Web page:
In range-Doppler imaging, any given range ring passes through the same Doppler strip at two points. One point is in the northern hemisphere, the other in the southern hemisphere of the planet. The two points have the same range and Doppler values, because they are in the same range ring and the same Doppler strip. As a result, these two points are indistinguishable in the radar image although they are in different hemispheres. Radar astronomers call this problem north-south ambiguity.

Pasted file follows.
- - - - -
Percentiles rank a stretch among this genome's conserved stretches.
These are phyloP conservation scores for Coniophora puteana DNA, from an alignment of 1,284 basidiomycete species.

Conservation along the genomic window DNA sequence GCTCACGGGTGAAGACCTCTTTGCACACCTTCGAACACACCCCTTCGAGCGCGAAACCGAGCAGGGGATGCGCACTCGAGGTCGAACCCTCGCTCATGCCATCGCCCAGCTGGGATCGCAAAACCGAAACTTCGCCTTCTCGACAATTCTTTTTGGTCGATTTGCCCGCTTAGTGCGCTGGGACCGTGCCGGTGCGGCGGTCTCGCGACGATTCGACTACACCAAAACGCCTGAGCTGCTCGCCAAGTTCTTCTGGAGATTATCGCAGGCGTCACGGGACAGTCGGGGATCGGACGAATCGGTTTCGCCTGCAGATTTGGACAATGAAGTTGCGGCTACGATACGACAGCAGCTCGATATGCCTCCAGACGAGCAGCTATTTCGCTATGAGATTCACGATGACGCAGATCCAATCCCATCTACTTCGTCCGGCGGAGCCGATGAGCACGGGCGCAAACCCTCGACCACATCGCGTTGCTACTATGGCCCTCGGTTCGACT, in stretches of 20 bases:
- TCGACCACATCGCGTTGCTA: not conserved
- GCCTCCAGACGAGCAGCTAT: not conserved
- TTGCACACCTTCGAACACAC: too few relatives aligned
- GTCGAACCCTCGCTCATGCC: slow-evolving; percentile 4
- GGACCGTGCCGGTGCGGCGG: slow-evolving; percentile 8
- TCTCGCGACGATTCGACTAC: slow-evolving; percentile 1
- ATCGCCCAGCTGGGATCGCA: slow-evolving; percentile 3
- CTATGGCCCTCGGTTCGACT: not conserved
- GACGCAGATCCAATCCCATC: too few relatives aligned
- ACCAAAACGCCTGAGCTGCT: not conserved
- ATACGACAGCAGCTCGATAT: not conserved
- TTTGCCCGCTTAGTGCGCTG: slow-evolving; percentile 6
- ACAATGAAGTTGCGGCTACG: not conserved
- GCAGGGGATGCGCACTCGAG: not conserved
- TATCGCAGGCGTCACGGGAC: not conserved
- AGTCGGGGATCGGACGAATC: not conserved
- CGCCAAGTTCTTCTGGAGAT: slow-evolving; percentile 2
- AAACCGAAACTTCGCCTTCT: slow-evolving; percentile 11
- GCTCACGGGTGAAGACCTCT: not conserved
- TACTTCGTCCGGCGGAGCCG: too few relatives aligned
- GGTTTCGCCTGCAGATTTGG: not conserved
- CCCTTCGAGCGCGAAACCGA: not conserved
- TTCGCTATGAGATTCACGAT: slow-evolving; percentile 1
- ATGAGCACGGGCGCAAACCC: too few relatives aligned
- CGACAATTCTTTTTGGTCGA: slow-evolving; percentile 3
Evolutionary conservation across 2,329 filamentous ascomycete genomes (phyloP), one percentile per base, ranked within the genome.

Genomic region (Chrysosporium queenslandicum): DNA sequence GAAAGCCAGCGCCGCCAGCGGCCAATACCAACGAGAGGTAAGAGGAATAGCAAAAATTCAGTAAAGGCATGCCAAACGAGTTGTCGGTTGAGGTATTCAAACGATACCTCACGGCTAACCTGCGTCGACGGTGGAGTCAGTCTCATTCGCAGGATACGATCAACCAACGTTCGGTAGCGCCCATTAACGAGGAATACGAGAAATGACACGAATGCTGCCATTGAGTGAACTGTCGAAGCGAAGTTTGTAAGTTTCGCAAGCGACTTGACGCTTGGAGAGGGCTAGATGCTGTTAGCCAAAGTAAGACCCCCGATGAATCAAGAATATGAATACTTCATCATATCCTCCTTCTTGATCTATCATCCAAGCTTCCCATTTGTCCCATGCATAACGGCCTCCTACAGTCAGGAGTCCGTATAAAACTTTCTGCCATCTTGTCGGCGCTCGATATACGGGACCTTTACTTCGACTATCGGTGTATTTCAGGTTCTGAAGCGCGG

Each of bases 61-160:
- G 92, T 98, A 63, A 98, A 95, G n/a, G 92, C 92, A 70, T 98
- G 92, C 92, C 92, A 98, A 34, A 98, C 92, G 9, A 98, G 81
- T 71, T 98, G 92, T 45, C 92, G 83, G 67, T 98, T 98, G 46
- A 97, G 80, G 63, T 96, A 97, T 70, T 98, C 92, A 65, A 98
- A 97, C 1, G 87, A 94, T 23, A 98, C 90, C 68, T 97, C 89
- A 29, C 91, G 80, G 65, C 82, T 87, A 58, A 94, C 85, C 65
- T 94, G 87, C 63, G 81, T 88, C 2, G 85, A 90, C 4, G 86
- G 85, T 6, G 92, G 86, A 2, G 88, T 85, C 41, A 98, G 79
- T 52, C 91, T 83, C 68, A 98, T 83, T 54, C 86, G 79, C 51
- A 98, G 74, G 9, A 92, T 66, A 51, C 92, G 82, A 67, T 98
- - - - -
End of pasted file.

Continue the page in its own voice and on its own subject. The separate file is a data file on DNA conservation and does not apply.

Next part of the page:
We can resolve the north-south ambiguity on the Moon by using a radar whose beamwidth is narrower than the diameter of the Moon. The beamwidth is the area of sky subtended by the radar beam. Astronomers measure beamwidth, and all solar system objects, in minutes and seconds of arc. The diameter of the Moon is a half degree or 30 minutes of arc. With a beamwidth of only 10 minutes, we can aim the radar antenna so that the subradar point is 10 minutes of arc north of the lunar equator. Echoes are not received from most of the southern hemisphere, so that echoes from the two hemispheres do not overlap. However, the technique is applicable to only the Moon. Compared to the Moon's 30 minutes of arc, Venus is only a speck; its diameter is but one minute of arc. Asteroids are less then one second of arc across.